Existing home sales in the U.S. saw a substantial decrease in the month of October, according to a report released by the National Association of Realtors on Friday.
NAR said existing home sales plummeted by 5.9 percent to an annual rate of 4.43 million in October after slumping by 1.5 percent to a rate of 4.71 million in September.
Existing home sales decreased for the ninth consecutive month, resulting in a 28.4 percent nosedive compared to the same month a year ago.
“More potential homebuyers were squeezed out from qualifying for a mortgage in October as mortgage rates climbed higher,” said NAR Chief Economist Lawrence Yun.
He added, “The impact is greater in expensive areas of the country and in markets that witnessed significant home price gains in recent years.”
Housing inventory at the end of October totaled 1.22 million units, down 0.8 percent from 1.23 million in both September and a year ago.
The unsold inventory represents 3.3 months of supply at the current sales rate, up from 3.1 months in September and 2.4 months in October 2021.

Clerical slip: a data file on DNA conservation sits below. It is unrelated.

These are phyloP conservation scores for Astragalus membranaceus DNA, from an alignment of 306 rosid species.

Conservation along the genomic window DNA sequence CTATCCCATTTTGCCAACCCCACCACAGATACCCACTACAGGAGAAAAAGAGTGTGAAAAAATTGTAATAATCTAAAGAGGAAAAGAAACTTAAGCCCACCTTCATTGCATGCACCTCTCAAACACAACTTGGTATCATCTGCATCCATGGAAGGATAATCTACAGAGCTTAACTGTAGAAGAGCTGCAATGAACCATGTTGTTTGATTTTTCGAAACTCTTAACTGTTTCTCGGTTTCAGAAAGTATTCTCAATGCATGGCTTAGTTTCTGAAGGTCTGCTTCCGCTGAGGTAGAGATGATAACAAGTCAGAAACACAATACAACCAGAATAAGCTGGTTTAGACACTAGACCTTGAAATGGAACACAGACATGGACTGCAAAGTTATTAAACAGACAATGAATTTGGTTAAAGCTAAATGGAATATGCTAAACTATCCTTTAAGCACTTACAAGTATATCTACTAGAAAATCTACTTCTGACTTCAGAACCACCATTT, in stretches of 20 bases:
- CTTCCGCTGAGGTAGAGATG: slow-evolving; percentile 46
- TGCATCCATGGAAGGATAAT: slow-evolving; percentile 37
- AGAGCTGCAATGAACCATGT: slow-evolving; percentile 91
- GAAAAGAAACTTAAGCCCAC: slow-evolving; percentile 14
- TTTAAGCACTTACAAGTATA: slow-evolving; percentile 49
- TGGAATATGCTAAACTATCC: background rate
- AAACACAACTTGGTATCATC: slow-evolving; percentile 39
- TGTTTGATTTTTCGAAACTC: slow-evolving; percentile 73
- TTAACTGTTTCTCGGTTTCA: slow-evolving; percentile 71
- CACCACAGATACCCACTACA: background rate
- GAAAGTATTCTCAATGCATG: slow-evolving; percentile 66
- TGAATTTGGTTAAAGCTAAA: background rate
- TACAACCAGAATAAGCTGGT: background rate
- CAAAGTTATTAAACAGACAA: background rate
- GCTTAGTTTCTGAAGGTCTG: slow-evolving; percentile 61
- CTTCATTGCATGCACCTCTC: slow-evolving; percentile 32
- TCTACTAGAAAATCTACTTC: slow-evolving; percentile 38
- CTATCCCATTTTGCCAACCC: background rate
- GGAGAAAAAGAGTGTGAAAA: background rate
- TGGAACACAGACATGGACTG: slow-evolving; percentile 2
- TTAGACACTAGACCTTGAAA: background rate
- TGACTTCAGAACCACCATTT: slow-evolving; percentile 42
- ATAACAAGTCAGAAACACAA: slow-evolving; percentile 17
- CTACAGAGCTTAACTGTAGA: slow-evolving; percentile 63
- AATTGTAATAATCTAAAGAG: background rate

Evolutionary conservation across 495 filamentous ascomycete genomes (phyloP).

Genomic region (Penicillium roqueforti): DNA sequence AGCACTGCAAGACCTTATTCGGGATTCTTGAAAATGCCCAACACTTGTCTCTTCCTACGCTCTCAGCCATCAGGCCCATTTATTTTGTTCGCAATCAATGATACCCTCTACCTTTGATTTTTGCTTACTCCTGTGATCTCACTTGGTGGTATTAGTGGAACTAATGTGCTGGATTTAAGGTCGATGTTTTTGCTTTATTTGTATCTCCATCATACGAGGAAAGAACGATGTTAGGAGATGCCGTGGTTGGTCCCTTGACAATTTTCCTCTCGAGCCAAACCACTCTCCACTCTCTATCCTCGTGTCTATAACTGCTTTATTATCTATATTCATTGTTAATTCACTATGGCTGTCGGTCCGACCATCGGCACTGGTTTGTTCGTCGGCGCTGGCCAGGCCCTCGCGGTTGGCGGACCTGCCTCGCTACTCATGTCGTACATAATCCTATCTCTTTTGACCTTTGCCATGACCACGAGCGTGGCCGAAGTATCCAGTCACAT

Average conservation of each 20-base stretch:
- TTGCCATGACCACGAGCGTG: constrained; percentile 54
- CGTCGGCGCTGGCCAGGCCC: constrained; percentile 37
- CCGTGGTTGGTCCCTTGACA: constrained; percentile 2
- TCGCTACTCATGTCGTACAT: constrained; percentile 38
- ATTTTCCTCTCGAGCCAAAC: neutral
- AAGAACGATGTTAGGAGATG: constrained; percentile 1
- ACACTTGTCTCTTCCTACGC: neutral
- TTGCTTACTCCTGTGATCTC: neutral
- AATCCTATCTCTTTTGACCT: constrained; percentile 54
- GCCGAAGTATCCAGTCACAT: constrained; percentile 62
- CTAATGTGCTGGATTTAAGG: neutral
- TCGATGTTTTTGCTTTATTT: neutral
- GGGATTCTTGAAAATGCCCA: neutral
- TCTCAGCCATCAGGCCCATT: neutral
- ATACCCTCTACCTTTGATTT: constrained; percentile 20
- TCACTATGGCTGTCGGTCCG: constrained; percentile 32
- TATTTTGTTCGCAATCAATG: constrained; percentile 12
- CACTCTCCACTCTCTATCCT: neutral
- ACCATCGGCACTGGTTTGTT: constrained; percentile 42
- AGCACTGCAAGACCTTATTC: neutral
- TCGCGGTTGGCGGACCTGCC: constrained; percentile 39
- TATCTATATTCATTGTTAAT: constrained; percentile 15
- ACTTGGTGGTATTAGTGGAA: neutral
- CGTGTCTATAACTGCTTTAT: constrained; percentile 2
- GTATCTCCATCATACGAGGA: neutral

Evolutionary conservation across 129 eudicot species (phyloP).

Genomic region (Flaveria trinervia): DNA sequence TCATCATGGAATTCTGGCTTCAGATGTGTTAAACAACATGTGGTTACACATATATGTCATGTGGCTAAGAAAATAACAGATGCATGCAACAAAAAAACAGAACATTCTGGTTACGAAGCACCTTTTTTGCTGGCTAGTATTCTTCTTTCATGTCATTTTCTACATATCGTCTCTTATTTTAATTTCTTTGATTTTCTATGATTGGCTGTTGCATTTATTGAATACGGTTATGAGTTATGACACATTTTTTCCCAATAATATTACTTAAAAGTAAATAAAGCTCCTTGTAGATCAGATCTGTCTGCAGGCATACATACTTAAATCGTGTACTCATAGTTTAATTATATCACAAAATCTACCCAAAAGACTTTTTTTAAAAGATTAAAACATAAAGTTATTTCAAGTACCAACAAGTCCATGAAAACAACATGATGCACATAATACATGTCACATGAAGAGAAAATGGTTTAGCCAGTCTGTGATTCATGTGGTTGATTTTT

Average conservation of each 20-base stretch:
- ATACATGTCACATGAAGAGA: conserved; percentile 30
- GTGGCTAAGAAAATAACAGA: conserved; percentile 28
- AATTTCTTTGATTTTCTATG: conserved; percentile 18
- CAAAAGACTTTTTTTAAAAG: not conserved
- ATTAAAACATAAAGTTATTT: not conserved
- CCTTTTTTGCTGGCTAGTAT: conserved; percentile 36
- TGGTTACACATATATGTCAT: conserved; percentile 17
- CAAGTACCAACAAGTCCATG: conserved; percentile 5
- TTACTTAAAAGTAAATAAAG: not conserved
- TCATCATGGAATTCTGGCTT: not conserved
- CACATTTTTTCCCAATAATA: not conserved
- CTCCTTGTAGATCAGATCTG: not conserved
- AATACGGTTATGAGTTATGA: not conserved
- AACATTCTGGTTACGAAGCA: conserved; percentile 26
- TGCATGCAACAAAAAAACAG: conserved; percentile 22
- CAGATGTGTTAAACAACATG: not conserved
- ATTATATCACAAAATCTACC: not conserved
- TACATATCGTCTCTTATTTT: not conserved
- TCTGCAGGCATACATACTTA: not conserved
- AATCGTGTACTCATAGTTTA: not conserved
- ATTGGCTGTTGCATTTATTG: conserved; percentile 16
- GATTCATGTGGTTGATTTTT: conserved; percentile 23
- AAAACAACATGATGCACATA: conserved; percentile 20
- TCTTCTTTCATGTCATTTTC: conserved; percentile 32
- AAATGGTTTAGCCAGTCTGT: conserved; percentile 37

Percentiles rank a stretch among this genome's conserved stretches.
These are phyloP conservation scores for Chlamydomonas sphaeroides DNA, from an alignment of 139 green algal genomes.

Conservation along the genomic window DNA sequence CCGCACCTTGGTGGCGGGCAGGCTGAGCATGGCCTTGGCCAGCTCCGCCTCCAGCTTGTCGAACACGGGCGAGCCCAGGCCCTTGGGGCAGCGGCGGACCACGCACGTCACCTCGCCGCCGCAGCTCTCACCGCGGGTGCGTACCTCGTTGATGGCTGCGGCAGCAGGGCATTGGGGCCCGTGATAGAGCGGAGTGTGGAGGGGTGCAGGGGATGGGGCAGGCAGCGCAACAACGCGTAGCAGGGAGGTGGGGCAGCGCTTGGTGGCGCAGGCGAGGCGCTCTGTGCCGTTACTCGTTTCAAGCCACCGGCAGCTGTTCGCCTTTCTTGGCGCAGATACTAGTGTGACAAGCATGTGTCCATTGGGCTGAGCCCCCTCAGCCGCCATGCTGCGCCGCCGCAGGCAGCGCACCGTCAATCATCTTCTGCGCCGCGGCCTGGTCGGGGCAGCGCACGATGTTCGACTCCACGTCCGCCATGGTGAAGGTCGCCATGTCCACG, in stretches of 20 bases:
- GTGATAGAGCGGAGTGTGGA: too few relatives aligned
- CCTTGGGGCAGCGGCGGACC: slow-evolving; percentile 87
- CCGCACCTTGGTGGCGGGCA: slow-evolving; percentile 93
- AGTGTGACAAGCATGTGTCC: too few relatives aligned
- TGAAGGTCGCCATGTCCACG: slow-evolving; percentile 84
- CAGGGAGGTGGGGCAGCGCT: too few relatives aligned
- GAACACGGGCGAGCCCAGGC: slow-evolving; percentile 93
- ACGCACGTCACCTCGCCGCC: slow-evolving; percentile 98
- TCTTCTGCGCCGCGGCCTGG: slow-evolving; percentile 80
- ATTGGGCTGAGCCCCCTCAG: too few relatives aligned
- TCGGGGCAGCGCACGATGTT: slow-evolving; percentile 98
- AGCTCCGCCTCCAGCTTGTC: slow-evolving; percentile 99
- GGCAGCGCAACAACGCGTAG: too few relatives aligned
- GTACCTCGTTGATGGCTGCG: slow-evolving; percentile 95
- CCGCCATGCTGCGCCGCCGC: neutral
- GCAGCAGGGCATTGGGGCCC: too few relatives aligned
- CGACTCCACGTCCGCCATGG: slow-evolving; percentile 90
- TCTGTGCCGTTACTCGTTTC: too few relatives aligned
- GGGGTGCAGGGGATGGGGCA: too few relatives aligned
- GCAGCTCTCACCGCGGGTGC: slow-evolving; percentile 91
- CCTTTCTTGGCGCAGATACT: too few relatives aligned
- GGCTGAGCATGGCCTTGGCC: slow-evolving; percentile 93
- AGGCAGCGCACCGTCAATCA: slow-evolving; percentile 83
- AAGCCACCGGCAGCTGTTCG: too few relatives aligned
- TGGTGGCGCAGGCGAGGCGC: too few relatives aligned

“Inventory levels are still tight, which is why some homes for sale are still receiving multiple offers,” Yun said. “In October, 24% of homes received over the asking price. Conversely, homes sitting on the market for more than 120 days saw prices reduced by an average of 15.8%.”
The report said the median existing home price was $379,100 in October, down 1.2 percent from $383,500 in September but up 6.6 percent from $355,700 a year ago.
Home prices saw year-over-year growth for the 128th consecutive month, reflecting the longest-running streak on record.
NAR also said single-family home sales plunged by 6.4 percent to an annual rate of 3.95 million, while existing condominium and co-cop sales slumped by 2.0 percent to a rate of 480,000.
Next Wednesday, the Commerce Department is scheduled to release its report on new home sales in the month of October. New home sales are expected to tumble by 3.8 percent.
For comments and feedback contact: firstname.lastname@example.org
What parts of the world are seeing the best (and worst) economic performances lately? Click here to check out our Econ Scorecard and find out! See up-to-the-moment rankings for the best and worst performers in GDP, unemployment rate, inflation and much more.